When I informed Gary that it was such an amazing experience to record at his studio, but that I couldn’t resume the sessions because I didn’t have the funds, he told me that I didn’t have to worry about paying him and that he would still continue working with me on the music when he wasn’t on the road touring. He said that he believed in the songs and so did his son, Todd, who Gary showed the demo to. Gary said that he was very fortunate in his life and simply wanted to pay it forward and that Todd liked the songs enough to help with the recording process as well. 

Things were going well, until one day, when Gary told me that he had stage 4 pancreatic cancer. He was as courageous as they come and put up a good fight, but the cancer got the better of him, and Gary ended up passing away. 

Gary was truly a generous and kind man, a great friend, and I’m grateful that I got to become friends with him. 

In the aftermath of the experience, I found myself in limbo. My friendship with Gary had been tragically cut short and I was not on good terms with my foster family. But the spark that was ignited by my time in Gary’s studio turned into a flame that turned into a burning desire to commit to writing and recording my songs. 

So, I decided to get together with another friend of mine, Carl Horne, who is a fantastic multi-instrumentalist, and we recorded my first EP demo, Gemini Moon, together, in 2016.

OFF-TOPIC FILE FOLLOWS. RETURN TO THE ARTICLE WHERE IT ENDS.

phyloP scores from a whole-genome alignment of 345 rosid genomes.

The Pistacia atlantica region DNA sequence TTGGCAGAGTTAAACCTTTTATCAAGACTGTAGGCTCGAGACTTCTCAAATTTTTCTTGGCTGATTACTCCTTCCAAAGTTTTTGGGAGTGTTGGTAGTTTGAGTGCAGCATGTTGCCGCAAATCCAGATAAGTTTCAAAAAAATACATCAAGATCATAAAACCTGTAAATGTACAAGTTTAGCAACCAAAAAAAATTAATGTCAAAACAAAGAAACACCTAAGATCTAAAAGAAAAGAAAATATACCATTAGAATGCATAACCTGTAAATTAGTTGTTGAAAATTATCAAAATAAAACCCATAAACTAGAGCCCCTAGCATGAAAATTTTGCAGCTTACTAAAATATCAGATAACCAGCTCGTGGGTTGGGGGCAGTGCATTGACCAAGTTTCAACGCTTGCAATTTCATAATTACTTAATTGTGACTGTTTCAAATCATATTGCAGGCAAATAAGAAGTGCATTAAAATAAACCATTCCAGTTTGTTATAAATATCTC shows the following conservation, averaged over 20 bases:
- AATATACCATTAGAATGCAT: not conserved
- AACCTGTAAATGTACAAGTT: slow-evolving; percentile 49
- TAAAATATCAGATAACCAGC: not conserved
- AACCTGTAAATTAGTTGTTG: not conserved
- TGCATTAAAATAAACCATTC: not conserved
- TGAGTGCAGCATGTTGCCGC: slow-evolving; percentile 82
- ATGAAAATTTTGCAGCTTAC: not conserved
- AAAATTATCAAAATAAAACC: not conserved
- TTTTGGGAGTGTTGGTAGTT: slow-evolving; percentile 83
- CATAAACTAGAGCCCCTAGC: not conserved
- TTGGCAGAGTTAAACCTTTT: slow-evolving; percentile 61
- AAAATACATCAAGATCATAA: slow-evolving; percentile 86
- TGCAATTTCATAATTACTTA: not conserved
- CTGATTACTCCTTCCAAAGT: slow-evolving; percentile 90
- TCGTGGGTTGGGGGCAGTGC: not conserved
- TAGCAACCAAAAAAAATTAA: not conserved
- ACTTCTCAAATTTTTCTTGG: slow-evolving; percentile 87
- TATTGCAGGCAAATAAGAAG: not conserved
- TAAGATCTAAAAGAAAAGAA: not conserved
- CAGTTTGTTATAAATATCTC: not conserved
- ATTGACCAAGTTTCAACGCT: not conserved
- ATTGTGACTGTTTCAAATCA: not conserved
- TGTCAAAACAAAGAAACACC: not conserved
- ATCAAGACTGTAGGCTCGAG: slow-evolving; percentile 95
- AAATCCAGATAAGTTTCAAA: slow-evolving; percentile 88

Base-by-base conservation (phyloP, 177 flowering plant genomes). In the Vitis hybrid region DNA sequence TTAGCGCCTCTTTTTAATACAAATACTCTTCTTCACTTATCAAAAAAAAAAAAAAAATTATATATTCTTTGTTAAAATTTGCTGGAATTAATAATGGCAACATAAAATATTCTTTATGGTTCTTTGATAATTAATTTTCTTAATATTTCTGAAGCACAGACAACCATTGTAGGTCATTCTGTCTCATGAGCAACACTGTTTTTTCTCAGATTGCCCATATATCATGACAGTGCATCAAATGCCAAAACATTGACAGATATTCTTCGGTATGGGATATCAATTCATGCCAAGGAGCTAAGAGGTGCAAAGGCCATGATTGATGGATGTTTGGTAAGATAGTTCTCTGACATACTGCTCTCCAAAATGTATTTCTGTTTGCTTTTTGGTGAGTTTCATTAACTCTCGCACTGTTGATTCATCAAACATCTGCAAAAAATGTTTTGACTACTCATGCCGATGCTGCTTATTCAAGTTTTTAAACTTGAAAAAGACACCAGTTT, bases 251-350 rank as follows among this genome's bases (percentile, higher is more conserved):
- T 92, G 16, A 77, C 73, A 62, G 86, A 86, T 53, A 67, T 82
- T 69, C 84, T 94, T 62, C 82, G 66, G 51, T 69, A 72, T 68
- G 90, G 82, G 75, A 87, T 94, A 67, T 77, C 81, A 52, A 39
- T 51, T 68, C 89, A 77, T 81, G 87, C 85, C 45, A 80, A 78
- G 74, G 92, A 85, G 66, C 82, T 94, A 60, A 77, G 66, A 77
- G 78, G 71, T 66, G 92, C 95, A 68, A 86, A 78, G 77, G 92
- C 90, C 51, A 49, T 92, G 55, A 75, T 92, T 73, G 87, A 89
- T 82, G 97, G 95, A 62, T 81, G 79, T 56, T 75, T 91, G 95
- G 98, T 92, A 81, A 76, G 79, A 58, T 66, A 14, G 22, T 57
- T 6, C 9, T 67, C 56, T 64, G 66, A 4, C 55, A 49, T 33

In the meantime, I was going to the community college and working at Walmart, living with friends, and crashing on couches. 

One day while at work, I heard the tragic news that my foster sister had passed from a drug overdose. With that news, I continued to work at Walmart for a while longer, until one day, when I decided that I didn’t really want to be working at Walmart or hanging out at community ollege. So, I decided to stop investing in both. 

I quit Walmart after about three years and shortly after stopped going to community college. 

I decided I was meant to be a singer songwriter, and I had finally found my purpose. 

I still needed to make an income to get by, so I decided to get a street performers permit and become a busker in downtown Chicago and a Potbelly Sandwich Shop musician 5 days a week, since I had already been playing at the shop once a week, and I had no connections to venues to play or contacts at that time. It was the happiest time in my life at that point, and I did that until I was finally able to make my income exclusively from playing shows. 

I learned a lot from the local Chicago music scene from my friend Eric Ortiz, who I met at an open mic.